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In the Dark: S1 E1 The Crime

A quick note before we start the first episode of In the Dark, we were planning to put this out next week, but just today, there was a big development in the case that's at the center of this podcast. So, we're getting started early.

Today, October 12th, I'm five feet tall. My whole name is Jacob Erwin Wetterling. My favorite food is steak. My favorite color is blue. My favorite … I don't really have a favorite song. My favorite game is clue. My favorite thing to do most is watch football. My favorite sport is football.

On October 12, 1989, a sixth grader named Jacob Wetterling made this recording as part of a school project. Ten days later, he was kidnapped while riding his bike on a country road in a small town in Central Minnesota.

It's a case that defied logic then and now.

It is a crime that has both captivated and frustrated Minnesotans for the past 25 years.

On the outskirts of his hometown of St. Joseph, a young boy's missing.

It's the most feared type of abduction, one by a complete stranger. No ransom note, no contact.

What happened to Jacob Wetterling?

I've been hearing the name Jacob Wetterling ever since I moved to Minnesota 12 years ago. Jacob's kidnapping was a huge deal here. It changed the way people parented their children. It made kids afraid to go outside at night. And it even led to a federal law that requires all states to maintain registries of sex offenders.

This one case, this kidnapping of one 11-year-old boy changed the lives of millions of Americans. The case went unsolved for almost 27 years, until today when authorities announced that a man named Danny Heinrich had confessed to the crime, and had led officers to Jacob's remains.

Finally, we know. We know what the Wetterling family and all of Minnesota have longed to know since that awful night in 1989. We know the truth.

I went to the press conference this afternoon. The back of the room was a forest of cameras. And up in front behind the podium and wrapping all the way around to the sides of the room, there were more than 20 men and women in suits and uniforms. The US Attorney, the Stearns County Sheriff, agents from the FBI, and the State Crime Bureau, they took turns at the microphone, and offered their condolences to Jacob's parents, who are sitting a few feet away. And then, they thanked each other and praised each other for never giving up.

27 years is a very long time for an investigation to remain open and active. We are here today because of the perseverance of the investigative team; the commitment to aggressively follow up on every single lead no matter how small or seemingly insignificant; and the absolute belief that if we continued to press, we would, eventually, solve this case.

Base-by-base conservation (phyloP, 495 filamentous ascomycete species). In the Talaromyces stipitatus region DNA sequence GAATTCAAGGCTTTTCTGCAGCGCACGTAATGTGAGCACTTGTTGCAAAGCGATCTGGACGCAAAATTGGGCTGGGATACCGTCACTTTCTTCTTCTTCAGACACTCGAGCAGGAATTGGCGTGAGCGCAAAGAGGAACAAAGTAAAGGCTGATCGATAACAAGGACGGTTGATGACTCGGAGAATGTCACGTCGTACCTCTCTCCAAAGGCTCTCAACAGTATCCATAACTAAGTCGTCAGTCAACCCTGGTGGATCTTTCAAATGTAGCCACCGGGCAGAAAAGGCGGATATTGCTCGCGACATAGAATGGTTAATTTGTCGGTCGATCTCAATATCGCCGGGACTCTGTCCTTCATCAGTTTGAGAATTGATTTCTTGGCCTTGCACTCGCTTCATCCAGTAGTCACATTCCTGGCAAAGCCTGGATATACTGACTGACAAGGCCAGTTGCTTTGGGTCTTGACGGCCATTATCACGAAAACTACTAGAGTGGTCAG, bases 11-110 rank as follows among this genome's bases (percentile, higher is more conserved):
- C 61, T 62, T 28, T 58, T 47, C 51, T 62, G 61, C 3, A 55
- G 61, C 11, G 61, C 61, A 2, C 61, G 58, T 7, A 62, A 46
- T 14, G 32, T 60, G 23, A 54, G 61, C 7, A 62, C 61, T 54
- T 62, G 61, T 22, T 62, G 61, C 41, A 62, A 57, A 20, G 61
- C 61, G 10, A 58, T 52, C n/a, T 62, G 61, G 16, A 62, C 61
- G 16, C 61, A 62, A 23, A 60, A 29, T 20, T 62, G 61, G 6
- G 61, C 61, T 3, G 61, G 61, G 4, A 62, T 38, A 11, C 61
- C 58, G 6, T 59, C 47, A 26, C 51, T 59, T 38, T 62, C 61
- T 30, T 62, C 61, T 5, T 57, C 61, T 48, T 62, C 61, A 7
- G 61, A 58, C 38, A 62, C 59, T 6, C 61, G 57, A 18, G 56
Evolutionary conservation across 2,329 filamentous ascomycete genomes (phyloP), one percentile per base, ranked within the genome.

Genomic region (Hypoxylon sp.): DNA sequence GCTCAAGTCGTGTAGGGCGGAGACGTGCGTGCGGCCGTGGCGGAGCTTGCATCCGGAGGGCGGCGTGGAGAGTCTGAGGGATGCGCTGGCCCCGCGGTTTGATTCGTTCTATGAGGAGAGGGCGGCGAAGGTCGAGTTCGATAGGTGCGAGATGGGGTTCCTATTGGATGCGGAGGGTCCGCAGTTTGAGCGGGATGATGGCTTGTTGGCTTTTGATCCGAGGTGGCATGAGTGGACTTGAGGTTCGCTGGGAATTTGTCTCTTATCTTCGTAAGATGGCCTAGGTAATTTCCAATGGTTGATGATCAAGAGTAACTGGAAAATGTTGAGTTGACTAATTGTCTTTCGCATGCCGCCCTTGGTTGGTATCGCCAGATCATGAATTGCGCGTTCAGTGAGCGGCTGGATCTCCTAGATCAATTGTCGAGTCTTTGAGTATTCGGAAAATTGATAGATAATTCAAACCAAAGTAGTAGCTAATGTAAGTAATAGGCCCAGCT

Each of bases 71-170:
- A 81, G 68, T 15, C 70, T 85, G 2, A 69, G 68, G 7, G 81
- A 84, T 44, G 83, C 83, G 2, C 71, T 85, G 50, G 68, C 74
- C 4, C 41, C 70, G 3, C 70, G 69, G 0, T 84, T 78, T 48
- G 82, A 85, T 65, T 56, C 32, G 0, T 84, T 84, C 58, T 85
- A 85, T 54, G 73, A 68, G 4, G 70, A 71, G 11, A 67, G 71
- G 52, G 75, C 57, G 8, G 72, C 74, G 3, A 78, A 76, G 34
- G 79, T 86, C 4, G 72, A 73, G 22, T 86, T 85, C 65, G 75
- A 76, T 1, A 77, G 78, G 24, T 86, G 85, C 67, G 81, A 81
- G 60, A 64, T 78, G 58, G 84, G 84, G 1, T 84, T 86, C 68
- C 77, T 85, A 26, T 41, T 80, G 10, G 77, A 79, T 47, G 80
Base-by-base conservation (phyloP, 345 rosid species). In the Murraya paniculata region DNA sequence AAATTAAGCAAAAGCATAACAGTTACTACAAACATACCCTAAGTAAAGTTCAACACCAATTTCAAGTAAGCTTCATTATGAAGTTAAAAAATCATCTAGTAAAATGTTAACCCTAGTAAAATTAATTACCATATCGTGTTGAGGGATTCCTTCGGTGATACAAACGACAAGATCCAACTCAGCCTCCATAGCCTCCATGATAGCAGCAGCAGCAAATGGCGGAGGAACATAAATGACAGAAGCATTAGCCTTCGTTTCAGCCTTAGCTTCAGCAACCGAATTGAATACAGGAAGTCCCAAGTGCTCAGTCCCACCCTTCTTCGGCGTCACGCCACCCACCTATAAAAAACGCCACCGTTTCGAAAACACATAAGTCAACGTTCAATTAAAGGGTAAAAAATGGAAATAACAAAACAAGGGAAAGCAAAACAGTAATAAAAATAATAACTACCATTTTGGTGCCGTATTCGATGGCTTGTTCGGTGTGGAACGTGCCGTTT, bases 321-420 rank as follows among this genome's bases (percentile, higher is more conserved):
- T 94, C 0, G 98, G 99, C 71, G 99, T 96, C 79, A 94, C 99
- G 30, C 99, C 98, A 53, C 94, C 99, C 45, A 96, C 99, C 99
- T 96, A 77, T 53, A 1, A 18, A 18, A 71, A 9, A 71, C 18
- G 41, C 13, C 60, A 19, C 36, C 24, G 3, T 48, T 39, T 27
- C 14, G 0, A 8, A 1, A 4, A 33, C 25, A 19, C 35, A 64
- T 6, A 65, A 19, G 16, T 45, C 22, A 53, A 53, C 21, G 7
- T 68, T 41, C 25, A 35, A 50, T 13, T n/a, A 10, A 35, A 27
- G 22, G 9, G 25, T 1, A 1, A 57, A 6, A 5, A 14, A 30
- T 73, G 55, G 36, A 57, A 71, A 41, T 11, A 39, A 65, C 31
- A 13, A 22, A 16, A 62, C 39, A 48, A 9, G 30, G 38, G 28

We got the truth. The Wetterling family can bring him home. And it's time for all of us to have closure and the peace that we're hoping can come next. Thank you.

But when a case takes 27 years to solve, we should stop and ask some tough questions of law enforcement, especially in a case like Jacob's, a case that's had devastating consequences far beyond the small town where this 11-year-old boy disappeared.

I'm Madeleine Baran, and I'm an investigative reporter at American Public Media, and I spent the past nine months looking into the Jacob Wetterling case. And from the beginning, there are things about this case that stood out to me. Jacob was kidnapped on a dead-end road in a town of just 3000 people. There were witnesses. Law enforcement got there right away. It seemed like the kind of case that could have been solved that night, while there was still a chance to find Jacob alive. So, what went wrong?

This is In the Dark, a new podcast from APM Reports. And over the next eight episodes, this is what we're going to do. We're going to look at the Jacob Wetterling case in a way that it hasn't been looked at before. We're going to find out why it took law enforcement 27 years to find the man who took Jacob; when all along, he was right in front of them. We're going to look at what law enforcement did and, also, what they didn't do. And we're going to see how those decisions would come to damage the lives of so many people in ways that no one talks about.

But before we get into what went wrong in this case, we need to talk about what happened that night. So, let's go back to where it all began, St. Joseph, Minnesota.

Good morning. Good morning.

Hi.

Smoked morning, I guess.

I went out to meet Jacob's parents, Patty and Jerry, earlier this year, months before they knew what had happened to their son. They're in their 60s now. They still live on the outskirts of St. Joseph. It's a small town, mostly Catholic, mostly white, and mostly surrounded by farmland. Patty and Jerry still live in the same cozy brown house on the edge of town. On the front of the house, there was a string of lights that spelled out the word "hope."